These Vietnamese fishermen became the most dedicated demonstrators in support of my efforts. A Houston Chronicle reporter said the most surreal experience he’d ever had was to see Vietnamese fishermen protesting against Taiwanese businessmen on the Texas Gulf Coast.
To make a very long story short, I did manage to stall Formosa’s waste-water permit, but it was clear the EPA and the Texas state authorities had every intention of making sure the company got its plant finished. When I realised how naïve I had been, that I could be right according to the letter of the law but still couldn’t stop Formosa from discharging toxic waste into the local waterways, I was so outraged I decided to do the only thing I could think of that would shock people around Seadrift. I’m a very non-violent person, so violence was out of the question. But I decided to take my own shrimp boat and sink it on top of Formosa’s illegal discharge point so that every time anybody went over the adjacent causeway they would see the mast of my boat sticking up, and they would automatically think about Formosa’s discharge.
Down on the Texas coast, your shrimp boat is real important: you can live in a shack; you can have a rusty truck; but, by God, you’ve got to have a nice shrimp boat. For us, that’s like a farmer with his farm. When I was fighting Formosa, I had been on those three hunger strikes trying to get the company to zero discharge, to actually obey federal law. You run a traffic light and a cop’s going to stop you, but Formosa was discharging into a bay system, and it didn’t have a permit allowing it to do so: it was violating the law; absolutely no permit. I had an appeal going in Washington, and everybody knew it.

To really drive home how important this was, and to put things in perspective, that’s when I decided to sink my shrimp boat. I had a 42-foot shrimp boat with a huge diesel engine. I had to have a winch truck pull out the engine because if I had sunk my boat with it still inside and gotten even a thimble of diesel fuel in that bay, the authorities would have fined me royally and said I was the polluter. I had another shrimper with a boat sneak me out in the dead of night, pull my shrimp boat out there in the middle of a storm, and I was going to sink that thing square on top of Formosa’s discharge point. There was going to be a monument to that discharge out there. But about two thirds of the way out I had Coast Guard all over me. It turned out Formosa had hired, for $65,000 a year, one of my cousins, who had once been a fishermen’s spokesperson, just to follow me around. He got wind of what I was about to do and told the Coast Guard. So there it was at midnight in a storm and three Coast Guard cutters showed up looking for Ms Wilson on the boat she was fixing to sink, and they accused me of ‘terrorism on the high seas’.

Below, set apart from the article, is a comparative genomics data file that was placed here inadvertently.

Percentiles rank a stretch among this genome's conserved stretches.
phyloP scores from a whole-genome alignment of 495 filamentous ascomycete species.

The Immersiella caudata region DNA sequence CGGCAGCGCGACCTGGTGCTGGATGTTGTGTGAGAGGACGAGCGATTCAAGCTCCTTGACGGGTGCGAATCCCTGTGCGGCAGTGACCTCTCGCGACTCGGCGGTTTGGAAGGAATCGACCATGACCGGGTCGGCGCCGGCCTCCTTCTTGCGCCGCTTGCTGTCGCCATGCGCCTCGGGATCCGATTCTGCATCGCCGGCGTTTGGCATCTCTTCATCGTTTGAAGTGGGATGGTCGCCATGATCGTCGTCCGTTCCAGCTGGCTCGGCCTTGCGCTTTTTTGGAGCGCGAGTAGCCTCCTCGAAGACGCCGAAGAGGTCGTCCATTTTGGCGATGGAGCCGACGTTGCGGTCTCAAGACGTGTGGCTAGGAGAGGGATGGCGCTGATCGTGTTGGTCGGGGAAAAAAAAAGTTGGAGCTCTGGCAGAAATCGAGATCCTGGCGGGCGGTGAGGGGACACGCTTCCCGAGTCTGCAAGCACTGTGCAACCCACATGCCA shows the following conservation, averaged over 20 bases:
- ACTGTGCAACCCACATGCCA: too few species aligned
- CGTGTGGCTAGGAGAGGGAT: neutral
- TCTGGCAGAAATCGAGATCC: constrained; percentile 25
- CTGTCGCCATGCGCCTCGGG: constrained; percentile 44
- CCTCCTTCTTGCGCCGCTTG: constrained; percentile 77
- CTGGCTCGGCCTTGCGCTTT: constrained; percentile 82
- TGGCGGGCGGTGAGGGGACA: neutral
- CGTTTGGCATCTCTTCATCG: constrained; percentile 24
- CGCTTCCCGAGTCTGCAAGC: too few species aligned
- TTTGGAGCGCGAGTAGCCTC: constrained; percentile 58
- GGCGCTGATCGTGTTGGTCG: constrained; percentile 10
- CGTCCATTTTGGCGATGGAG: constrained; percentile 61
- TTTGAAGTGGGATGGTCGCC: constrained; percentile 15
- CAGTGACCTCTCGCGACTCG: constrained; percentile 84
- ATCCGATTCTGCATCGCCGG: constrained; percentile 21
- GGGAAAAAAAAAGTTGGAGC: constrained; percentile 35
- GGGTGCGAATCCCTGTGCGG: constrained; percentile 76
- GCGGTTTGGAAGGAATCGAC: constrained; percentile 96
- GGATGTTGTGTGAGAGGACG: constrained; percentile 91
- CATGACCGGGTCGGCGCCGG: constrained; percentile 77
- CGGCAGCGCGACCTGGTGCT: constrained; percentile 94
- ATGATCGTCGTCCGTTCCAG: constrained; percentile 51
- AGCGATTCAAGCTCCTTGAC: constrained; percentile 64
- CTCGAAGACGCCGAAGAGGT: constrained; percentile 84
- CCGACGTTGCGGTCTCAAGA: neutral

They said I was facing 19 years in the penitentiary and $500,000 in penalties. They confiscated the boat and tied it up to shore, but what I had tried to do finally woke the fishermen up. When they heard what had happened, all the fishermen – the whites, the Hispanics, and the Vietnamese – got out there in the middle of the bay on their boats and made such a stink that it caught the attention of the media, and it was all over the papers. Formosa finally got sick and tired of all the bad press, and finally agreed to zero discharge.

I got a zero-discharge agreement from Formosa Plastics. It took about five or six years to get. But about a month later I went to Alcoa, which had at that time the number-one plant in the US for toxic discharges. I went to Alcoa and said, ‘Now do we get a zero-discharge agreement or do we do the whole thing over?’ In 30 minutes it agreed to zero discharge.

I just want you all to believe, to know, that you can achieve similar results. Just believe in yourselves and be outrageous. The author Molly Bang wrote a children’s book about my story called Nobody Particular. That’s a very appropriate title, because if there’s one point I want to get across it’s that if someone like me, someone who is naturally shy and has hardly any formal education, can take on some of the biggest companies in the world, anybody can. Somebody once said, ‘It’s the reasonable woman that adapts herself to the world, and it’s the unreasonable woman that makes the world adapt to her.’ I’m telling all of you women to be unreasonable.

Diane Wilson’s story is extracted from Ecological Medicine: Healing the Earth, Healing Ourselves (Sierra Club Books, 2004)

This article first appeared in the Ecologist October 2004